Brit PM Gordon Brown retreats on Budget spending spree

Gordon Brown seemed to heed warnings about the health of the Britain’s public finances as he retreated from plans for a massive spending package to revive the economy in next month’s Budget.

The telegraph (UK)

He was understood to have been considering announcing a new fiscal stimulus package in the Budget and encouraging other countries to do the same in an attempt to tackle the global recession.

But he appeared to have backtracked after a warning on Tuesday from Mervyn King, the Governor of the Bank of England, that Britain cannot afford further tax cuts or public spending rises and a shock failed gilt auction yesterday which raised questions over the country’s ability to borrow tens of billions of pounds to fight the economic crisis.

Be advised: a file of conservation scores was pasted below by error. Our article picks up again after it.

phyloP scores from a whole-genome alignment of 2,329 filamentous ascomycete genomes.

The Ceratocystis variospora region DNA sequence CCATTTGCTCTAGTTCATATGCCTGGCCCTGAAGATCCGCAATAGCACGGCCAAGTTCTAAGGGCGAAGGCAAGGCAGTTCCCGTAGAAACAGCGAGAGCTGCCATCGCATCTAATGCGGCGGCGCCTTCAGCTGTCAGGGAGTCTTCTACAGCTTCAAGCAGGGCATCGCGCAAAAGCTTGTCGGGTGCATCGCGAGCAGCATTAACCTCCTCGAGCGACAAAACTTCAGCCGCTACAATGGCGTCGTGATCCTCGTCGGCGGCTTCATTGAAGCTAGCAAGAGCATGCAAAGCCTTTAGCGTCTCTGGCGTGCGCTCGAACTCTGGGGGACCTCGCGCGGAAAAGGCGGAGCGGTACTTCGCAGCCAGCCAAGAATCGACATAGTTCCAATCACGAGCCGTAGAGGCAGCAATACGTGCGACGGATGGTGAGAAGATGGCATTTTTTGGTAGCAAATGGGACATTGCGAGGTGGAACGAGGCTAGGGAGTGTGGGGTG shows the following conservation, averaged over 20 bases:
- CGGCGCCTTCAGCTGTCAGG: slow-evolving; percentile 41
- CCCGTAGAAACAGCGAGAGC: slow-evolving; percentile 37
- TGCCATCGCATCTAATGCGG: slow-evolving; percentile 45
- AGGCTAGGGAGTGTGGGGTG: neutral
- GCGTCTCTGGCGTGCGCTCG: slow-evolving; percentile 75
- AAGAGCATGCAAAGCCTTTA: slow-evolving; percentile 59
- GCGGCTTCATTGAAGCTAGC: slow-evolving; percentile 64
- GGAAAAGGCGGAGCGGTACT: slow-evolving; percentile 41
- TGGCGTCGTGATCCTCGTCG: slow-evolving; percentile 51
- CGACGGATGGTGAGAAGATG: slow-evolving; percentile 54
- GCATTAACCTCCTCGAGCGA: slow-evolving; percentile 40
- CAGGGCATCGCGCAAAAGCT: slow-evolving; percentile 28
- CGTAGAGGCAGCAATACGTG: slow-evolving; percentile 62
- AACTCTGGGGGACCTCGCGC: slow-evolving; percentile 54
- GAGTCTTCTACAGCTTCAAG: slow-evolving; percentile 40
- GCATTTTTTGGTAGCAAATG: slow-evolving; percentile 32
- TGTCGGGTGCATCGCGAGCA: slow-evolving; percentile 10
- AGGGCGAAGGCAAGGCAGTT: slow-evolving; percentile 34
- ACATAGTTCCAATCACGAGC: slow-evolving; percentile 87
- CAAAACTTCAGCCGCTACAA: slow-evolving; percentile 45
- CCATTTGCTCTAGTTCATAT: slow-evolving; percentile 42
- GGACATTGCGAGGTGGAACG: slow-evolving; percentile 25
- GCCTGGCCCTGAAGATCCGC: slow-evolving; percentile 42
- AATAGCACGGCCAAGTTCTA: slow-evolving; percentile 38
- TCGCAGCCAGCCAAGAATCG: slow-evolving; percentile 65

Speaking in New York, where he is canvassing support for a deal on a global rescue package ahead of the G20 meeting in London next week, he said had no plans to add to the £20bn fiscal stimulus announced by Alistair Darling last autumn.

He shifted the focus from fiscal stimulus to other mechanisms intended to revive the economy. The prime minister pointed to the importance of quantitative easing, last year’s fiscal stimulus and “incredibly low” interest rates.

“If you take these three changes that have happened over the last few months together, that’s where you look for results on the combination of these three,” Mr Brown said.

He said there were other “effective and quicker ways” of kick-starting demand.

Many European leaders are growing increasingly concerned over the scale of public borrowing. Mirek Topolanek, the Czech prime minister, who holds the presidency of the European Union, said plans by Britain and America to borrow money to fund an economic recovery plan were a “way to hell”.


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